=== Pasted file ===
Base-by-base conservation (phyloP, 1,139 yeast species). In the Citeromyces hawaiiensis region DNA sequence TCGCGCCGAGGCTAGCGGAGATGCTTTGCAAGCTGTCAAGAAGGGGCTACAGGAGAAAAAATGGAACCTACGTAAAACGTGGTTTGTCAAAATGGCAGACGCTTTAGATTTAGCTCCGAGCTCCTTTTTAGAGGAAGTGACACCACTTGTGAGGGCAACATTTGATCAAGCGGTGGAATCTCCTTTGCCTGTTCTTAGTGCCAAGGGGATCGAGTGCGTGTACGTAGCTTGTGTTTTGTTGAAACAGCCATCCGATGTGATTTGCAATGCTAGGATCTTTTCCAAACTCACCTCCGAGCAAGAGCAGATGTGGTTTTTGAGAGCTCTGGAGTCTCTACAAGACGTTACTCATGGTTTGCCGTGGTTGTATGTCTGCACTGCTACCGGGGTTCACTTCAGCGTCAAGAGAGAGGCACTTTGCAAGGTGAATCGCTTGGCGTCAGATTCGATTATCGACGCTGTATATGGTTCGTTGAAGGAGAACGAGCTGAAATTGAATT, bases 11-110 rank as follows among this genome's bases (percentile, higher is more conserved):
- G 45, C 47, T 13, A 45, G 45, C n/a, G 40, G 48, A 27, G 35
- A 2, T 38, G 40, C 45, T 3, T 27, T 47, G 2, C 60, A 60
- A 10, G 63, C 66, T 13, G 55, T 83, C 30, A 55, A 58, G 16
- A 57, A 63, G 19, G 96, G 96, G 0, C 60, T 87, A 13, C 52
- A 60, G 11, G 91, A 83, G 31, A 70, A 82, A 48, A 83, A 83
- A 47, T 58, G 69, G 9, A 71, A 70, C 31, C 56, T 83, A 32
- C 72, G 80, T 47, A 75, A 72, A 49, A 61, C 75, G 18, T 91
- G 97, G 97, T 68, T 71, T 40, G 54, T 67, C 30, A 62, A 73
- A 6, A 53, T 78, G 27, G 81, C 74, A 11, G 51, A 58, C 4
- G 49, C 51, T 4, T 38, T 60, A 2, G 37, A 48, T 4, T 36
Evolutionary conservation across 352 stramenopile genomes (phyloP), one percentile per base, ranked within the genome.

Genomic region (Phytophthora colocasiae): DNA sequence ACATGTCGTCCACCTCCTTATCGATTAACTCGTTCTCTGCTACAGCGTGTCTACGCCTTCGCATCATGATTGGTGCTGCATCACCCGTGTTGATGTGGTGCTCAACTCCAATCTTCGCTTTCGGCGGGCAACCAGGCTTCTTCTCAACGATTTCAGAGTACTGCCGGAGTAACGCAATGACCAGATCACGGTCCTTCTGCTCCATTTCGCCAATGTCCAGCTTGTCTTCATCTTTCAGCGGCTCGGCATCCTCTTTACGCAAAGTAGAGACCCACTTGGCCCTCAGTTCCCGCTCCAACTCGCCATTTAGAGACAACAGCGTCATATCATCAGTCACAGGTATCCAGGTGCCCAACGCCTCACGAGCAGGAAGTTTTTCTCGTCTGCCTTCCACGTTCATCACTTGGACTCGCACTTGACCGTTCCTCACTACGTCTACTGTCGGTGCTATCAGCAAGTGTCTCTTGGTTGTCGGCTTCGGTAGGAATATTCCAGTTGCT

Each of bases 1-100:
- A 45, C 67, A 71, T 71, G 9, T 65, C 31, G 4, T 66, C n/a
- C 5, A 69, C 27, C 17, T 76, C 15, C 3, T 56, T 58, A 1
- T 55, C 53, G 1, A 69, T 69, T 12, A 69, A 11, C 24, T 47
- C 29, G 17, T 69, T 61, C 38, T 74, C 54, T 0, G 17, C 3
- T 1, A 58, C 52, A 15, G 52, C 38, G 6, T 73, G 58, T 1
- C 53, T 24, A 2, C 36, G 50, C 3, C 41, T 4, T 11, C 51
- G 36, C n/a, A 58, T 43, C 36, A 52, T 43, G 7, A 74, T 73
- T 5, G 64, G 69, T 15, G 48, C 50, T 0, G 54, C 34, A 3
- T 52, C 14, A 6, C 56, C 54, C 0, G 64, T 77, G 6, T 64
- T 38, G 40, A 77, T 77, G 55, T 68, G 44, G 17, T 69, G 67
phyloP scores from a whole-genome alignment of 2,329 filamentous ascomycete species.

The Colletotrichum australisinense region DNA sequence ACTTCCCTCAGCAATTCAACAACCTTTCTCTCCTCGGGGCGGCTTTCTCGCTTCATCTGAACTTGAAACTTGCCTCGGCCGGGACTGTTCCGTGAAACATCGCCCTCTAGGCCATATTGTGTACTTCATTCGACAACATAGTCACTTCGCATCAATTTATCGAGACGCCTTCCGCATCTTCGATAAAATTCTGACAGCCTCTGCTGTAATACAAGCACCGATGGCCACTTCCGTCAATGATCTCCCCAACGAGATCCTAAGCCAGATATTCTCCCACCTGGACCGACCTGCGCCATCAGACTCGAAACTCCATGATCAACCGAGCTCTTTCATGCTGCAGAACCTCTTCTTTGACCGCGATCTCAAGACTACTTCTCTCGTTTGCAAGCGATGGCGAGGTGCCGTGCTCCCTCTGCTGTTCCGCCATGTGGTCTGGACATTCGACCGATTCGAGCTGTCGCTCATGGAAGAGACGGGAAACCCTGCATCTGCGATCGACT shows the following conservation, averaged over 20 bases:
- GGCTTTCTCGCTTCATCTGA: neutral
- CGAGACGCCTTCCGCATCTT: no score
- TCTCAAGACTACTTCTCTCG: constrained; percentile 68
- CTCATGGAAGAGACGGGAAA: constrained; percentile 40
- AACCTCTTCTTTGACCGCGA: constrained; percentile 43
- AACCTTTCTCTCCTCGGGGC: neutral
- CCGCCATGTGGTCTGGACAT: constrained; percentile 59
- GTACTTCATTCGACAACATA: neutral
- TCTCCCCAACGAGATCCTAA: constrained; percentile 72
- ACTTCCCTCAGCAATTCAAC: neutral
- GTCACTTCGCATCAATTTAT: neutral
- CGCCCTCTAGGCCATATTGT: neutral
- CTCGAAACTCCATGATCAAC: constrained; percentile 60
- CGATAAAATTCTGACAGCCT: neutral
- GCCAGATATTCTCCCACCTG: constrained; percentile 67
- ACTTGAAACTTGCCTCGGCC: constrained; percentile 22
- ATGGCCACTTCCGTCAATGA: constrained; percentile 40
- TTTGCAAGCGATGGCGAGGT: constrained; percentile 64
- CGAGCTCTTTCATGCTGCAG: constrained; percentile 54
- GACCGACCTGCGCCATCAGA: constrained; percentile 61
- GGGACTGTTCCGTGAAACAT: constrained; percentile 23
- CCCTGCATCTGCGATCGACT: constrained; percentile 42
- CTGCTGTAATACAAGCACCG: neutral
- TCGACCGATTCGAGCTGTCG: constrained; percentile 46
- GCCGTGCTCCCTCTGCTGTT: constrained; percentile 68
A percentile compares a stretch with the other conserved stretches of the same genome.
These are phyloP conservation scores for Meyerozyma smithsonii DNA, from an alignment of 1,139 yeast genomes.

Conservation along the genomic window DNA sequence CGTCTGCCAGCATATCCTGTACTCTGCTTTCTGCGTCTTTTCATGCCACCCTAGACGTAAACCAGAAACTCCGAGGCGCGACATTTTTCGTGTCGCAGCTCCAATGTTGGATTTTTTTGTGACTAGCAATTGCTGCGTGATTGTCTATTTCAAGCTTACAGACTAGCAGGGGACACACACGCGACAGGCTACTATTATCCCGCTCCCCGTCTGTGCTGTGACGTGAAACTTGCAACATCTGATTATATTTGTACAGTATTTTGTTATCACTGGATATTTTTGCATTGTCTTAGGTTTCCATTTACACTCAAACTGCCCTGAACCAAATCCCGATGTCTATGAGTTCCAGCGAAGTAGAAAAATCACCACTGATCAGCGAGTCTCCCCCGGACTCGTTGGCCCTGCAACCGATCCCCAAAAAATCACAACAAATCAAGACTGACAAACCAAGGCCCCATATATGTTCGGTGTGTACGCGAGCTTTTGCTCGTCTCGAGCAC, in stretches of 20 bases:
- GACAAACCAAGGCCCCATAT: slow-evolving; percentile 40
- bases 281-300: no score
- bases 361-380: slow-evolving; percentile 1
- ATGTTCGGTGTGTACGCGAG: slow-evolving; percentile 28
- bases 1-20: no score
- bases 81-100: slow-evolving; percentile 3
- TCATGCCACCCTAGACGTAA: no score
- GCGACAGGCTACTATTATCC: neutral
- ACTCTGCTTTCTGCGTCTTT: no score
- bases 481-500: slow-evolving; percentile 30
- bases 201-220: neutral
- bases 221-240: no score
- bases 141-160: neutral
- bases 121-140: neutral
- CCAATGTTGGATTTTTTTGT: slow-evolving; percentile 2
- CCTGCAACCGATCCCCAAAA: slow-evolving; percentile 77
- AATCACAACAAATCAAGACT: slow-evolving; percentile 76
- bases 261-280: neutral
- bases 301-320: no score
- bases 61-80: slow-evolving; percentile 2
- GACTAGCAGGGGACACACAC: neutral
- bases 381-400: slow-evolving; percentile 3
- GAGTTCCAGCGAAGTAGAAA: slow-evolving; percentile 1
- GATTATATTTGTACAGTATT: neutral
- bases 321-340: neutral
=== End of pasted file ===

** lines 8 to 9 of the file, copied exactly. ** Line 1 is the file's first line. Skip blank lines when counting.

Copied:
- C 72, G 80, T 47, A 75, A 72, A 49, A 61, C 75, G 18, T 91
- G 97, G 97, T 68, T 71, T 40, G 54, T 67, C 30, A 62, A 73